4 I always thank my God as I remember you in my prayers, 5 because I hear about your love for all his holy people and your faith in the Lord Jesus. 6 I pray that your partnership with us in the faith may be effective in deepening your understanding of every good thing we share for the sake of Christ. 7 Your love has given me great joy and encouragement, because you, brother, have refreshed the hearts of the Lord’s people.
Scripture taken from the HOLY BIBLE, NEW INTERNATIONAL
VERSION ®. NIV®. COPYRIGHT © 1973, 1978, 1984, 2011 by
Biblica, Inc.®. Used by permission. All rights reserved worldwide.
- How can you become more purposeful in being constantly thankful in your prayers?
- If you were to audit your current prayer patterns, how often would you say your prayers are filled with thankfulness?
- What does it mean to look for the graces of God in others? What should we expect to find?
- Thankfulness is possible even when interpersonal relationships are very difficult. What is the context of this letter and how does the situation inform how you think about Paul’s thankfulness?
- When we accuse others, we join in the work of the enemy. What is the functional title for Satan and why does that matter?
- How does God deal with the accusations of the devil (see Zachariah 3)?
- Joy and encouragement are two outcomes to Paul’s reflection on the work of Christ in Philemon. Have you been experiencing this joy lately? Explain.
- What are your key takeaways from this sermon?
- What opportunities have you had to apply your key takeaways?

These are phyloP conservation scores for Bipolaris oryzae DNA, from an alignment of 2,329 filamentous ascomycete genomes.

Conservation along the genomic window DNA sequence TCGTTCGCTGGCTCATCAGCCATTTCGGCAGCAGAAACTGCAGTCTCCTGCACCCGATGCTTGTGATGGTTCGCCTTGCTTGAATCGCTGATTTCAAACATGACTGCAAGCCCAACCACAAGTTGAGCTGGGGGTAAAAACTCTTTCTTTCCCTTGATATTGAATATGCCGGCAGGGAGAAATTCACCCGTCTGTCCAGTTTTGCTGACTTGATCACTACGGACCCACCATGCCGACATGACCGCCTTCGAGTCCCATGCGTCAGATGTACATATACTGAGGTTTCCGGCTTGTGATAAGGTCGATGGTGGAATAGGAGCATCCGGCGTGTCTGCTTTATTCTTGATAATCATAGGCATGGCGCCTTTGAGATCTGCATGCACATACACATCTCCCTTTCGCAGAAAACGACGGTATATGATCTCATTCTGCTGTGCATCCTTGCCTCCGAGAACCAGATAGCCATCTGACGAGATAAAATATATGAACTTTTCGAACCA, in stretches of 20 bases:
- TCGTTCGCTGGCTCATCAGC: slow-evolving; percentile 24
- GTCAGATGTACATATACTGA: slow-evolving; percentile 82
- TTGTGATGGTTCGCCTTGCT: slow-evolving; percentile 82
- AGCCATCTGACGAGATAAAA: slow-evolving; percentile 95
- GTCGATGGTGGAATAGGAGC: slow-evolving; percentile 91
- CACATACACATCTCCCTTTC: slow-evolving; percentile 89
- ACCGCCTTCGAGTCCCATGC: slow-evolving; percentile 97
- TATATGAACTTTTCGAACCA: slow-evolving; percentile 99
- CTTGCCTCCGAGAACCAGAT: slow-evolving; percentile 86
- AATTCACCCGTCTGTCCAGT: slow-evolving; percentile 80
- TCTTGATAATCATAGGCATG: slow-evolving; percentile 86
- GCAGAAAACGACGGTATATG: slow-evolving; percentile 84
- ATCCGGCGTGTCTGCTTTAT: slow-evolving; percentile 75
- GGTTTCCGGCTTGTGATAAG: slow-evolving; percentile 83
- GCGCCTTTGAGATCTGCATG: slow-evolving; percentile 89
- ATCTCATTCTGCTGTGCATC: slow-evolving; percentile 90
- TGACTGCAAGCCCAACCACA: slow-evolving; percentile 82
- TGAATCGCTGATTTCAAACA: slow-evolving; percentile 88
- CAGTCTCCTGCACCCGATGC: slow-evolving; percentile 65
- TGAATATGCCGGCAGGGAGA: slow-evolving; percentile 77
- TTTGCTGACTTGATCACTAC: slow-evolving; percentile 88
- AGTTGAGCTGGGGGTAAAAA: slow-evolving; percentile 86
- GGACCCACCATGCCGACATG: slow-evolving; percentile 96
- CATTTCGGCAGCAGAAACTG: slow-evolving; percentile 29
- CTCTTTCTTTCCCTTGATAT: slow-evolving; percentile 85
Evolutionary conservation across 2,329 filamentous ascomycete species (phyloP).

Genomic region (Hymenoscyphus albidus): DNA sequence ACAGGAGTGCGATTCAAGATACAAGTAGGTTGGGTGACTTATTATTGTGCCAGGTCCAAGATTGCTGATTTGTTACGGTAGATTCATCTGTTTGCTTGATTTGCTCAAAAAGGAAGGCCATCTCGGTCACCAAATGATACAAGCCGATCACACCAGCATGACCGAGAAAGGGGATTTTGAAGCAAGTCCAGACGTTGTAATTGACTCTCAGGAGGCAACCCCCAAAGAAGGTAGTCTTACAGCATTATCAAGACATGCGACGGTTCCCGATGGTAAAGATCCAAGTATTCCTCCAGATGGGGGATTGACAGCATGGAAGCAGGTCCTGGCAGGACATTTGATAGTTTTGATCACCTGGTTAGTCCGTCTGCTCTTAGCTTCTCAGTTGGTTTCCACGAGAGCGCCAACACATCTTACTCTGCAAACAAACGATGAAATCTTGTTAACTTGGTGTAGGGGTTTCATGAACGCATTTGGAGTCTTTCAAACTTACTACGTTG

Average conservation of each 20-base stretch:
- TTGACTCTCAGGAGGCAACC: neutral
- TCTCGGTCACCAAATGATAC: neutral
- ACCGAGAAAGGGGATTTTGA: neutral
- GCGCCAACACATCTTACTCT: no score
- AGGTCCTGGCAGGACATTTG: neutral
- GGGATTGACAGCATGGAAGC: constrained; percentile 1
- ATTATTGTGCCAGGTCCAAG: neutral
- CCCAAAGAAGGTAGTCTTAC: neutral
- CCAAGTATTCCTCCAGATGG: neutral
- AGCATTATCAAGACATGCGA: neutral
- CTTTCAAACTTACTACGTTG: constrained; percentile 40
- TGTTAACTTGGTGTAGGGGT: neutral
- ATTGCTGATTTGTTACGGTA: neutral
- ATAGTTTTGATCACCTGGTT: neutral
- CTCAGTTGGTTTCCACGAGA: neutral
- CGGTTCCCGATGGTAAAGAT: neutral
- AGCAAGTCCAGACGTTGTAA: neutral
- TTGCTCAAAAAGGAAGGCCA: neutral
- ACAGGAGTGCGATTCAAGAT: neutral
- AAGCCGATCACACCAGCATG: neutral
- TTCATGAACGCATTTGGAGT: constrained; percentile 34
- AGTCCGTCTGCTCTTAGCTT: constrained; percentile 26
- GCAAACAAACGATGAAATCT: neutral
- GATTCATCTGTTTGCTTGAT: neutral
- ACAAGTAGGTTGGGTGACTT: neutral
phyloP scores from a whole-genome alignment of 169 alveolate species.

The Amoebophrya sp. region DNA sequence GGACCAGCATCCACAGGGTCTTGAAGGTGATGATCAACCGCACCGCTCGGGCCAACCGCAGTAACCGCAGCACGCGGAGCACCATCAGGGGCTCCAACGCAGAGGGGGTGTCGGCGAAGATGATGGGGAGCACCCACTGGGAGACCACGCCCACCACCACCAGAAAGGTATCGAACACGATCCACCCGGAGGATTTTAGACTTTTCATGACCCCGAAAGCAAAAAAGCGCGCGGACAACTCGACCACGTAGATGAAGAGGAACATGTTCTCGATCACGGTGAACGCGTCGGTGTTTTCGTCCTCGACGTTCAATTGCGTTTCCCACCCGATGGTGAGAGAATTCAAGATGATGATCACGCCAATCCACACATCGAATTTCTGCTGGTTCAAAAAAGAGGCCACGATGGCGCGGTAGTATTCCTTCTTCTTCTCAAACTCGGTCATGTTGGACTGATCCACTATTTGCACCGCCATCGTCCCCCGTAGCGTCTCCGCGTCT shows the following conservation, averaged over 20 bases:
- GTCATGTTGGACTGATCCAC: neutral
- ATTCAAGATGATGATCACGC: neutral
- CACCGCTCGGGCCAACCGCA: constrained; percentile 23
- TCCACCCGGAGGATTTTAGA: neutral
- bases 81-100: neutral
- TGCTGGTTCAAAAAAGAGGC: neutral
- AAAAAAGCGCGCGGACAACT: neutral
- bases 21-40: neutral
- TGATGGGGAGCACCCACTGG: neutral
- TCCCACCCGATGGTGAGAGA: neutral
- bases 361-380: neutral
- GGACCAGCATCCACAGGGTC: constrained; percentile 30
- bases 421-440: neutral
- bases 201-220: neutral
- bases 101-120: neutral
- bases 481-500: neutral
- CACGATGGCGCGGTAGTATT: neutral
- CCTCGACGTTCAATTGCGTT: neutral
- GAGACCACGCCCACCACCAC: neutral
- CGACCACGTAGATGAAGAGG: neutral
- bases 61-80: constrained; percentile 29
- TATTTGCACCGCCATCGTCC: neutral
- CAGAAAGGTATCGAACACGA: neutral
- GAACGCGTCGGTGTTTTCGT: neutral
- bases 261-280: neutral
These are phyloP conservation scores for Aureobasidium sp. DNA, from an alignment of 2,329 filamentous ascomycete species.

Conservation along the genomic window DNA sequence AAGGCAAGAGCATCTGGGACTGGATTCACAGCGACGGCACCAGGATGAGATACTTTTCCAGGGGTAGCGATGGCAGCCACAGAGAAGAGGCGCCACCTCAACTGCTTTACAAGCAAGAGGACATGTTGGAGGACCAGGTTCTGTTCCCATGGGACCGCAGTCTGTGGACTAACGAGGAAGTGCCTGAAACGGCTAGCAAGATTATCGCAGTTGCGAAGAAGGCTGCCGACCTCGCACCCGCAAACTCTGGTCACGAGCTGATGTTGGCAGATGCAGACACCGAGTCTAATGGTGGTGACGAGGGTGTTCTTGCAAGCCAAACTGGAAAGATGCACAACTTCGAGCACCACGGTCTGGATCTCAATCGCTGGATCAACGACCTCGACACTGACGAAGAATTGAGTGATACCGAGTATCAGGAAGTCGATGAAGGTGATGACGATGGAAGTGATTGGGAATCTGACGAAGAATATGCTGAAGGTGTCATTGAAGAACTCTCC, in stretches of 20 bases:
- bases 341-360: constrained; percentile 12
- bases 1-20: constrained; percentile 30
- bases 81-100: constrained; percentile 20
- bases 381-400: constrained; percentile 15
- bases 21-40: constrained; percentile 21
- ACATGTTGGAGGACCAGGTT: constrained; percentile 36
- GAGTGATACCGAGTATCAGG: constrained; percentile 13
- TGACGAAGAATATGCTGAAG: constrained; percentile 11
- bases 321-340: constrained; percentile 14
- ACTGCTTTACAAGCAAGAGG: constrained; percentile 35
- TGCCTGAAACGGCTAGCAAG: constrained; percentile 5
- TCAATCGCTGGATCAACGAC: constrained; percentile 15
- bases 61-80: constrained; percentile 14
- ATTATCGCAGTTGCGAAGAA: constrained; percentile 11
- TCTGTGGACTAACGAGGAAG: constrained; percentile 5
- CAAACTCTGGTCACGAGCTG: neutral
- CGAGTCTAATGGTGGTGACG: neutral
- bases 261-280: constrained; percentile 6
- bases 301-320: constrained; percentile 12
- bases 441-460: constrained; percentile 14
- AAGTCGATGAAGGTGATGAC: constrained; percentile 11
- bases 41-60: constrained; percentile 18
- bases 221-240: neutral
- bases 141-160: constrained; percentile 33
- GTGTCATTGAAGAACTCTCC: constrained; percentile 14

- How have those opportunities helped you grow spiritually?
Prayer of Thanksgiving
*This transcript is generated from the sermon audio. This document has not been edited for spelling, grammar, or exactness.
…If you can track down a Bible, we have them in the book racks and the chairs in front of you. And we’re going to be in Philemon today. Philemon. In the Bibles that we have here, that’s on page 1032. Philemon…I’m going to read just a brief section here, verses four to seven, and then we’ll pray and we’ll get to work. Philemon. There’s only one chapter. It’s only one page long. It’s on page 1032 in our Bibles, and it reads like this.
I always thank my God as I remember you in my prayers, because I hear about Your love for all his holy people and your faith in the Lord Jesus. I pray that Your partnership with us and the faith may be effective in deepening your understanding of every good thing we share for the sake of Christ. Your love has given me great joy and encouragement because you, brother, have refreshed the hearts of the Lord’s people.
Let’s pray. Lord, as we’ve opened Your word this morning, we’re praying that by Your spirit, through Your word, you would speak to us. We’re praying, Lord, that you would teach us how to be a thankful and joyful people, people who can recognize Your grace, your hand at work in the lives of individuals around us. Lord, help us to discern the grace that you are performing in real people around us and help us to be the kind of church that can be a group that is very, very thankful for Your handiwork. We pray in your name. Amen.
I thought it would be a good idea this morning to kind of bridge the gap between the series that we just finished and the Advent series that we will start next Sunday with a time where we look at this idea of thankfulness. And what we find with the Apostle Paul is this habit that he has of expressing thankfulness in his prayers. And so what we’ll see here, four different things that I want to point out to you this morning. And these are all lessons for us. So he’s an example, and then we’re going to learn from his example. So here are the four different things that he does, how he prays, why he prays, the way that he does, what he prays for specifically, and the outcome of that kind of prayer. So how he prays, why he prays, the way that he does, what he prays for, and the outcome of that kind of praying. Let’s get to work.
HOW HE PRAYS